Black Student Mental Health: An Analysis of Accessibility of Mental Health Resources at Queen’s University
Mental Health , Health Equity , Black Students , Black Mental Health , Black Geographies , Health Geography , Mental Health Geography , Queen's Students , Racism , Discrimination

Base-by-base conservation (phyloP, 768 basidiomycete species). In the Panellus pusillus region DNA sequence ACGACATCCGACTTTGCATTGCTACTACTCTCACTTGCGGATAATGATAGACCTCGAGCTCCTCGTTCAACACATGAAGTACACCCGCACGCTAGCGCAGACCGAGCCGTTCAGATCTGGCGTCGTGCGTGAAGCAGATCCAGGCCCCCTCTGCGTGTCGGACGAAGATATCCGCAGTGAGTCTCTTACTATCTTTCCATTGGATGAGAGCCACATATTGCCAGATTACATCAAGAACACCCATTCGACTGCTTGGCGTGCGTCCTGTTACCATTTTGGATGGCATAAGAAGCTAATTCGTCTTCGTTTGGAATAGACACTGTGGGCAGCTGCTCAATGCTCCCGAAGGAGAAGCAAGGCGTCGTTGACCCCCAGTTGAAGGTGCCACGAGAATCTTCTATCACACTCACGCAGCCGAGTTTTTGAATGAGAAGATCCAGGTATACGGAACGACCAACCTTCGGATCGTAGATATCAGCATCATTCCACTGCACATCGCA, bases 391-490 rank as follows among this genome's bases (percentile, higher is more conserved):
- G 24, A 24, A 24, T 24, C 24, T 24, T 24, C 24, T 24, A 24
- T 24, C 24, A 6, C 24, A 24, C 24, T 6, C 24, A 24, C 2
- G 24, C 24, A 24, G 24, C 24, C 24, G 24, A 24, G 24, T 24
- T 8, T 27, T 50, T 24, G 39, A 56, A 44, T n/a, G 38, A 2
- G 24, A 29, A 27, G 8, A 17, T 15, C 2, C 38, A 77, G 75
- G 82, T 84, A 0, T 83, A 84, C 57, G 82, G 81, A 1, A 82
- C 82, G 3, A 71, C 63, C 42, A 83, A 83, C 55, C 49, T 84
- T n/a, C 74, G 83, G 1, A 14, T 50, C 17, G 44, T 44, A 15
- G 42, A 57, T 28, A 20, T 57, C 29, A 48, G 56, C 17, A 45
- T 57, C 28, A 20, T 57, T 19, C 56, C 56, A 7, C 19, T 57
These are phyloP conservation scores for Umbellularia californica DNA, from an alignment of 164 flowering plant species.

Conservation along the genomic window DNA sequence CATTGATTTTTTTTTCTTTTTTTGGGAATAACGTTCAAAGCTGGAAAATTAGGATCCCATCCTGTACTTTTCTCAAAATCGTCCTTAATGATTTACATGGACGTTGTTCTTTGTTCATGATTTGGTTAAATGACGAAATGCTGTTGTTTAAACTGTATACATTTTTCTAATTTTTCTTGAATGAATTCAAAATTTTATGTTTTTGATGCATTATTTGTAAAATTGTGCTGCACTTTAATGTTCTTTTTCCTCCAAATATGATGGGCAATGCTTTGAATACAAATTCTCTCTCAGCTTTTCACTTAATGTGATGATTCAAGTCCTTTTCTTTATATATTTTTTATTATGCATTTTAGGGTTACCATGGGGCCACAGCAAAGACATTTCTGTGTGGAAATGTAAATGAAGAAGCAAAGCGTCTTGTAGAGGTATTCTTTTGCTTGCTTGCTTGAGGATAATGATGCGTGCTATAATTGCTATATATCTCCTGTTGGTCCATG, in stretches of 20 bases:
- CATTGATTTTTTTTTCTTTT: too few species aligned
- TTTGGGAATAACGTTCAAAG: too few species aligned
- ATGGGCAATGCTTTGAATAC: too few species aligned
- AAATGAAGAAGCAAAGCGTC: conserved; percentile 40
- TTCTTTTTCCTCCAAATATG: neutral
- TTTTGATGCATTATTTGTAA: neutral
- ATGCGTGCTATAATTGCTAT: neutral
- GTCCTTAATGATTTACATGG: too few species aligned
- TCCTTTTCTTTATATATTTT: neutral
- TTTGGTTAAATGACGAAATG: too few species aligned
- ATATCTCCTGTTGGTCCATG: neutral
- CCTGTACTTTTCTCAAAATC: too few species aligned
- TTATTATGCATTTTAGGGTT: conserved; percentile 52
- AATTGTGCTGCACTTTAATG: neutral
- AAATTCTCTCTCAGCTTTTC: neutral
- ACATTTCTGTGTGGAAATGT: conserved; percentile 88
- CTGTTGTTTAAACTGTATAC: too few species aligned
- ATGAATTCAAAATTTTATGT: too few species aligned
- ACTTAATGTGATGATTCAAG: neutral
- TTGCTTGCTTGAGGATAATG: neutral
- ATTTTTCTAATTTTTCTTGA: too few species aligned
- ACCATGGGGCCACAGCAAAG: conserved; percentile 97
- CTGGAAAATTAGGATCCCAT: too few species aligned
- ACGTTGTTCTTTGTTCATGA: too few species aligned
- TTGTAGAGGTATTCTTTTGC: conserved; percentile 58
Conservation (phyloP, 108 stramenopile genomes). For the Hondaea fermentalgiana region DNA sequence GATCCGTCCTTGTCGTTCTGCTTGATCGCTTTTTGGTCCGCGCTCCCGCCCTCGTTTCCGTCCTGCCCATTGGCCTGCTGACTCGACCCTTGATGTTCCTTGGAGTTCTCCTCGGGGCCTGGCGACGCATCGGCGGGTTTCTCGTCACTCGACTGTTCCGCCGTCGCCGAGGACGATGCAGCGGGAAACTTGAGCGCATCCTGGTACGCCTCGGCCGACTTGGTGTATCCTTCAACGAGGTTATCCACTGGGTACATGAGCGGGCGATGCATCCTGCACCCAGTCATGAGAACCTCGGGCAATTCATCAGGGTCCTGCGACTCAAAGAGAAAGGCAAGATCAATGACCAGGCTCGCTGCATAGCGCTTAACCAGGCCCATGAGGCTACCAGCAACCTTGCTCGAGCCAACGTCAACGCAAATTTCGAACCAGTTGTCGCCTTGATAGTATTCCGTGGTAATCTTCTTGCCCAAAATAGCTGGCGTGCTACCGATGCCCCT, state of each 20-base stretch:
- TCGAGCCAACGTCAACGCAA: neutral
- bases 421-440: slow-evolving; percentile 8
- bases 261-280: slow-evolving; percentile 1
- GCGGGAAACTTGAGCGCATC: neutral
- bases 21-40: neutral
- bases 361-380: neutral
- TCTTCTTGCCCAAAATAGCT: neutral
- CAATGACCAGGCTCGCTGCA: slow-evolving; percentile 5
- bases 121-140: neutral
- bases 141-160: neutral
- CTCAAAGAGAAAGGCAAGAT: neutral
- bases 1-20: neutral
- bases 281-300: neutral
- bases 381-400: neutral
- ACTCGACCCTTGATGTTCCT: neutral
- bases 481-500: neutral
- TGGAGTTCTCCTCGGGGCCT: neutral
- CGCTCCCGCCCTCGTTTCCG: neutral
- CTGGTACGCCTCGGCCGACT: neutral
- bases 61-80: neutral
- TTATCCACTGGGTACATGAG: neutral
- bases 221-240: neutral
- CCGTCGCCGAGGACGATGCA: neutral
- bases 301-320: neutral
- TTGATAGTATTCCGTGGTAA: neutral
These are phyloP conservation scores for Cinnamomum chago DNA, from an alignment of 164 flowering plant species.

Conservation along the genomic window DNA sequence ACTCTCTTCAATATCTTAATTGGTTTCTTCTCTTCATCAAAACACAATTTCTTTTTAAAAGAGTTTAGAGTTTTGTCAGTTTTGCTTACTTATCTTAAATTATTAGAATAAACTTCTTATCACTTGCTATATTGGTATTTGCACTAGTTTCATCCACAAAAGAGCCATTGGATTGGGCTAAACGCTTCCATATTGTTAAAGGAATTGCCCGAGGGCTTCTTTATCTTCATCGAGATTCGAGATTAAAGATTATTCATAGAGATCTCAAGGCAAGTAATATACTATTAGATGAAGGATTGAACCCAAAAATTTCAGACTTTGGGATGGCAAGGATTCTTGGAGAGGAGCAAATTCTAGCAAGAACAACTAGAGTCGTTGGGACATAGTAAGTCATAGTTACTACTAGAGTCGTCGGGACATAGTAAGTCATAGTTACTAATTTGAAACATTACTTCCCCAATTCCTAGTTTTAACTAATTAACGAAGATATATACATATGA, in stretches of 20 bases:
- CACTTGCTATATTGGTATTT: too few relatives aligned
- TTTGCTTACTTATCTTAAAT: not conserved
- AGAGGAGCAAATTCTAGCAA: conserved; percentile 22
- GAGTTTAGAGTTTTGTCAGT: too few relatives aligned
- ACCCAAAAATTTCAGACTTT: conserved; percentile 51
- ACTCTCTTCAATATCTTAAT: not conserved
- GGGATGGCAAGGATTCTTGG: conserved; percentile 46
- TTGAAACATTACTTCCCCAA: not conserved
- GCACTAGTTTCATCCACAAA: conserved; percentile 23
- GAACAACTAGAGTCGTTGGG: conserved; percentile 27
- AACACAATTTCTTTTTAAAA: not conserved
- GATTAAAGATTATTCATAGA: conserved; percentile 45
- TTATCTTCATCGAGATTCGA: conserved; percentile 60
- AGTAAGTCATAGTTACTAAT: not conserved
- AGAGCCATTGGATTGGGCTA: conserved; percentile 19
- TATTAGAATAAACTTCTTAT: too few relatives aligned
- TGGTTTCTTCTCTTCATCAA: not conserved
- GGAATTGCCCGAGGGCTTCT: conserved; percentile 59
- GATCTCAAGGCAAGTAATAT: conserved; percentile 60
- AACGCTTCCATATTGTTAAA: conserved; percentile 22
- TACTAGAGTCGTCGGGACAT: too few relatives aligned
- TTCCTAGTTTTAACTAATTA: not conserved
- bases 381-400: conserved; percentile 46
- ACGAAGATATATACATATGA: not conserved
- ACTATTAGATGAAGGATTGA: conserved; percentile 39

This study seeks to answer four primary questions: first, how/why does being Black impact a student’s mental health? Second, how does race impact how Black students seek care? Third, what are the barriers to care that Black students face? Fourth, what can ideally be done to improve the mental healthcare system? A recruitment letter was distributed on Facebook and Instagram advertising a $25 Amazon gift card for a 30-minute interview. 30 students were interviewed. Interviewees are self-identified Black students at all levels of study, from undergraduate to professional studies and recently graduated from Queen’s University (Canada). All participants were asked the same questions. Interviews were analyzed using a constant comparative method to examine the barriers to care and ways to improve the system. Participants identified several barriers to care, such as a lack of racially representative advertisements, financial and insurance barriers; long wait times; a lack of mental health education; negative perception of mental healthcare; a fear of being misunderstood due to a lack of culturally competent mental health professionals; and a lack of racially diverse counsellors. However, participants also provided hope for the mental health system by recommending that university administration and provincial and federal governments take many measures to improve the mental healthcare system, including implementing cultural competence training; establishing online booking systems; building inclusive mental health education programs; collaborating with lawmakers and politicians to integrate mental healthcare into primary care, and prioritizing mental healthcare in Canadian healthcare funding models. While there are several barriers to care, there are clear and tangible ways to make mental healthcare more accessible for Black students. This study contributes to current scholarship by adding to the field of critical Black geographies. It has not only identified barriers Black students face but provides valuable ways forward for institutions of higher learning and government to increase access to mental healthcare.